“Be safe on Ortega. The road is fun, but gnar-gnar,” my Porsche-owning friend texts me. I understand his concern. Ortega Highway, a 34-mile stretch of California State Route 74 that connects the Pacific Coast with inland Lake Elsinore, is one of SoCal’s more dangerous stretches, with curves and elevation changes that would make the Nürburgring take notice.
Perched upon a mountain overlooking the lake 1,800 feet below, I push the 2020 Cadillac CT4-V‘s start button and head back toward the coast, down the stretch of Ortega that I just ascended. I have no worries about the challenging tarmac ahead of me, for I’m driving one of the most planted-feeling machines I’ve ever tested. Cadillac‘s new, small sports sedan was made for roads like this.
The CT4 is Cadillac‘s replacement for the ATS, which also has fantastic handling. Both cars share the same GM Alpha chassis—one of my all-time favorite platforms. A few years ago, I got to shake down an ATS-V at Willow Springs International Raceway and I was blown away by how that car felt more at home on a racetrack than a few supercars I’ve tested.
Behind the wheel of the CT4-V, I feel a similar level of confidence. The new Caddy rides on MacPherson struts up front and a five-link setup in back. My all-wheel-drive tester uses ZF MVS (Modular Valve System) passive dampers, which do a great job at minimizing body motion while still offering a comfortable ride. The standard, rear-wheel-drive CT4-V uses even more advanced magnetorheological shocks, which I can imagine are even better for handling and ride.
The CT4-V’s impressive suspension is complemented by the most remarkable summer tires I’ve experienced on any car. The model is shod with Continental’s new SportContact 6 SSR run-flat rubber. These tires amplify the vehicle’s superb chassis tuning, and are so much fun and confidence-inspiring at—and even just past—the limits of adhesion. The tread pattern is rather slick but very grippy. Take a turn too fast, and the CT4-V progressively begins to step off its arc, giving you plenty of reaction time for adjusting the throttle to get the car back in line. The prodigious grip also translates to incredible stopping power, giving me clearance to dive harder into turns.
Quick-ratio steering makes easy work of Ortega’s tight turns, and there is an acceptable amount of feedback through the wheel, too. The tires feel like they represent the next generation of performance, offering traction rivaling streetable track tires, while at the same time, providing a level of quiet found in grand-touring, all-season rubber. The soft tread will likely wear out quickly, however.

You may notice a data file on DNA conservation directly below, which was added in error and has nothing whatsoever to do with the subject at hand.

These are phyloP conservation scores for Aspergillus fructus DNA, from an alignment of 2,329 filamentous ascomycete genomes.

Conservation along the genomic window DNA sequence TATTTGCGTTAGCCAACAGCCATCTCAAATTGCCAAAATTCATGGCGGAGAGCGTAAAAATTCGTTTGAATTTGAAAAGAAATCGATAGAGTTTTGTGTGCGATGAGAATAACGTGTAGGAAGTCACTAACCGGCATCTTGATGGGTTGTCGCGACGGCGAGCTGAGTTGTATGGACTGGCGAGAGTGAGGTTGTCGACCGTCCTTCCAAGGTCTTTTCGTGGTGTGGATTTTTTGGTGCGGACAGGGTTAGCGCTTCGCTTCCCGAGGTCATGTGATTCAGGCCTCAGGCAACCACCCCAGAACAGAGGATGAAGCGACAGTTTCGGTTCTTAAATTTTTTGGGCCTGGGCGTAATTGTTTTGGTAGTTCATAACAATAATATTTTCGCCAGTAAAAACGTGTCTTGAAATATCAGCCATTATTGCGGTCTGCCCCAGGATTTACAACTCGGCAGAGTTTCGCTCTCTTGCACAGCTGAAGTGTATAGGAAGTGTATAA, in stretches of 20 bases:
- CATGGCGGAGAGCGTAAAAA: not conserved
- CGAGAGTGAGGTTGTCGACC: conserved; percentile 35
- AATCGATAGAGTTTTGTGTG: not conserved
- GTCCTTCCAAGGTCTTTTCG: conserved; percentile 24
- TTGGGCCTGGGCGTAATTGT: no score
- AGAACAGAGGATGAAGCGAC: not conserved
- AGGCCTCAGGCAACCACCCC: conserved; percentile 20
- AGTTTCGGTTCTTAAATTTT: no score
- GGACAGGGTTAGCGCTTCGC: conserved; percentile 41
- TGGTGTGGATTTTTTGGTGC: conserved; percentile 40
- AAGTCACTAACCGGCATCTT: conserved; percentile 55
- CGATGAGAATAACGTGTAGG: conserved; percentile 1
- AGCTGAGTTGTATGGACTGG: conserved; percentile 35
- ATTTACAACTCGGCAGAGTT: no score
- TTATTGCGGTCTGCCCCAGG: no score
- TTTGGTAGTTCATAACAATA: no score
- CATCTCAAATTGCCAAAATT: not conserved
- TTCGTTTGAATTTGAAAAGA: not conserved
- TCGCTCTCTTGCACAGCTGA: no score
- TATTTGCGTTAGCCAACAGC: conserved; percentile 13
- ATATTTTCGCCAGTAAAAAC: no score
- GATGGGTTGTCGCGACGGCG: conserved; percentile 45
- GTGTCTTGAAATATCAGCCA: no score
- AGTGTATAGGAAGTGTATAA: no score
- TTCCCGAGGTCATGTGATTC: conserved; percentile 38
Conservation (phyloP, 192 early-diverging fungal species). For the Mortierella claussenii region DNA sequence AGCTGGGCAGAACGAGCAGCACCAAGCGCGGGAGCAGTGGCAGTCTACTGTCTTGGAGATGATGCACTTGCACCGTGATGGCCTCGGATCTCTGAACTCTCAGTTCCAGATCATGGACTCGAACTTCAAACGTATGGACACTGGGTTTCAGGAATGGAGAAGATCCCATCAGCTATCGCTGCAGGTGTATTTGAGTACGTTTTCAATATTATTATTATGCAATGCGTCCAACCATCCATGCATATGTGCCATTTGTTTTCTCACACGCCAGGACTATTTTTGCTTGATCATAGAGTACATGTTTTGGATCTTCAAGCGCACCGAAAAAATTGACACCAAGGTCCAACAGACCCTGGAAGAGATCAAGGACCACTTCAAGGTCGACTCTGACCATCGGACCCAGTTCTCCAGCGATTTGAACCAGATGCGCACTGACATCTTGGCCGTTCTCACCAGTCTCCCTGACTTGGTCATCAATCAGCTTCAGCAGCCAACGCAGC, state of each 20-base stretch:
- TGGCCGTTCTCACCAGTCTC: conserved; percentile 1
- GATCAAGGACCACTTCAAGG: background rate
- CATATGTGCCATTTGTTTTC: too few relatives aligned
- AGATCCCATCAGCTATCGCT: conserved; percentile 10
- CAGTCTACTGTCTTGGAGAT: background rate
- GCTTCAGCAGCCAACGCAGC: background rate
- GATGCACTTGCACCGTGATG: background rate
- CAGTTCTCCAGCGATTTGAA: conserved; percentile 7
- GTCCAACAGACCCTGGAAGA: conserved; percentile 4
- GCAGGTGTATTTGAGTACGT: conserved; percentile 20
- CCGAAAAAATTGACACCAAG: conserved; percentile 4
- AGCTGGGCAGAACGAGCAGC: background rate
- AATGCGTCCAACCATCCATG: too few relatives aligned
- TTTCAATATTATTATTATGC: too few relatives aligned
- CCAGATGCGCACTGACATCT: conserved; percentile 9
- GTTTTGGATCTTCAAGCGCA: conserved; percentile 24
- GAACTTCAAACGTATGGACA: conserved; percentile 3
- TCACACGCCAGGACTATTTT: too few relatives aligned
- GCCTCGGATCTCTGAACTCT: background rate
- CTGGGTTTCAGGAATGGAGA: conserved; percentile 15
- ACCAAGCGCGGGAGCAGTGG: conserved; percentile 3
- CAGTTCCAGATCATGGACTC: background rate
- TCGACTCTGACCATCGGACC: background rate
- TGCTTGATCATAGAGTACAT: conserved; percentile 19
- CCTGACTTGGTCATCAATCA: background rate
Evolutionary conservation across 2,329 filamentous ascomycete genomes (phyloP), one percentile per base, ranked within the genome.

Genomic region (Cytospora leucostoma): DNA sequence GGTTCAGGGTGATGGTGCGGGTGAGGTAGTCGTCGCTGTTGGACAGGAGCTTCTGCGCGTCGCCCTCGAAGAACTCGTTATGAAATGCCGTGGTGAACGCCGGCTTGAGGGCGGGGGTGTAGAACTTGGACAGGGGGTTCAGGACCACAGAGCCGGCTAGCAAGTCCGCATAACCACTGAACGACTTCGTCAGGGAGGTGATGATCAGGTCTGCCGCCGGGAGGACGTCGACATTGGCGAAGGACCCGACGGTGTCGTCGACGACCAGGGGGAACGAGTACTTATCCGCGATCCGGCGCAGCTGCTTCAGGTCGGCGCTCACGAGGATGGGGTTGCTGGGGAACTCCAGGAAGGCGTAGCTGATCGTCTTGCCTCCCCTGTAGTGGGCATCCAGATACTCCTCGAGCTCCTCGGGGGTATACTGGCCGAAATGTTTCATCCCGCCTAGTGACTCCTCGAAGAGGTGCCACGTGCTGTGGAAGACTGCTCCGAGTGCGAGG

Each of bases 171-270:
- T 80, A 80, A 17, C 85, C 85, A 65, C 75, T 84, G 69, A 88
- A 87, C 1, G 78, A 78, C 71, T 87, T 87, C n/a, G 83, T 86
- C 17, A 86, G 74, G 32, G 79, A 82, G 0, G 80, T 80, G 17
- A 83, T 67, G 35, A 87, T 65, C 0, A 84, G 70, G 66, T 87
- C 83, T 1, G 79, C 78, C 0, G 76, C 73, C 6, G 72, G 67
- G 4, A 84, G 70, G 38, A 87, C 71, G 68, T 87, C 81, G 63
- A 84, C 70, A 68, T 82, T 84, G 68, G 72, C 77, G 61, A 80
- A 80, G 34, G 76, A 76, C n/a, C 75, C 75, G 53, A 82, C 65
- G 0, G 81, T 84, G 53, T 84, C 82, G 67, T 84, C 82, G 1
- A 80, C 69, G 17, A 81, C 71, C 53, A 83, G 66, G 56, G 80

The CT4-V is powered by GM’s L3B 2.7-liter, turbocharged, four-cylinder engine making 325 hp and 380 ft lbs of torque. That’s enough to hurl the 3,746-pound Caddy to 60 mph in less than 5 seconds. The engine—which debuted in the 2019 Chevrolet Silverado—is paired with a 10-speed automatic transmission, an odd choice considering the L3B is so tractable. Six speeds would be just fine. The transmission’s programming keeps revs high when you’re in the Cadillac‘s sportier drive modes, but the engine drones anywhere north of 5,000 rpm. I prefer the quick-reacting manual mode, which allows me to keep the motor in its 4,000 rpm sweet spot.
When I’m not canyon-carving with it, the CT4 proves to be incredibly relaxing. The cabin is a tranquil place to spend time, but crank the bumpin’, 14-speaker Bose audio system and it’s a dance party on demand. The seats are comfortable and supportive, especially with the standard adjustable side bolsters. My tester’s available seat ventilation and power lumbar massage are nice added touches. There’s plenty of space for taller drivers and front passengers to stretch out, but the passenger side footwell is on the narrow side. And seating at the back is pretty cramped. At 5-foot, 10-inches tall, my skull touches the headliner, so anyone taller should forget about riding in the rear.
Interior quality isn’t outstanding, but is now decent enough to be segment-competitive. The biggest departure from last year’s CT4 predecessor is in the gauge cluster that now looks luxury-car appropriate. The 2019 ATS’s instruments appeared as though they were lifted from one of the rental Chevy Malibus I was driving 20 years ago.
Cabin tech is also a major improvement. Cadillac’s interface is now the same that you’ll find on other GM vehicles, meaning the system is much more attractive and easier to use. Apple CarPlay and Android Auto also come standard. Curiously, activating the turn signals is more of a challenge than it should be. The stalk is placed an inch farther forward than in most cars, so you have to awkwardly stretch your fingers to reach the control. It will be interesting to see whether owners get used to—or tire of—the weird signal-stalk placement.
As far as exterior impressions, I find that the CT4-V’s design is handsome, but the rear end appears busy. The 2020 CT4-V starts at $45,490, which puts it right in line with competitors like the BMW M235i xDrive Gran Coupe, as well as the Mercedes-AMG A35 and CLA35. My loaded, all-wheel-drive tester rings in at $54,185.
With its incredible performance, solid luxury and pleasing front-engine and rear-wheel-drive proportions (setting it apart from its front-wheel-drive-based competitors), the new CT4-V is hard to pass up. To the power junkies lamenting the loss of the 464 hp ATS-V, I hear that a more powerful CT4-V is on the way. That version should simply be hard to pass.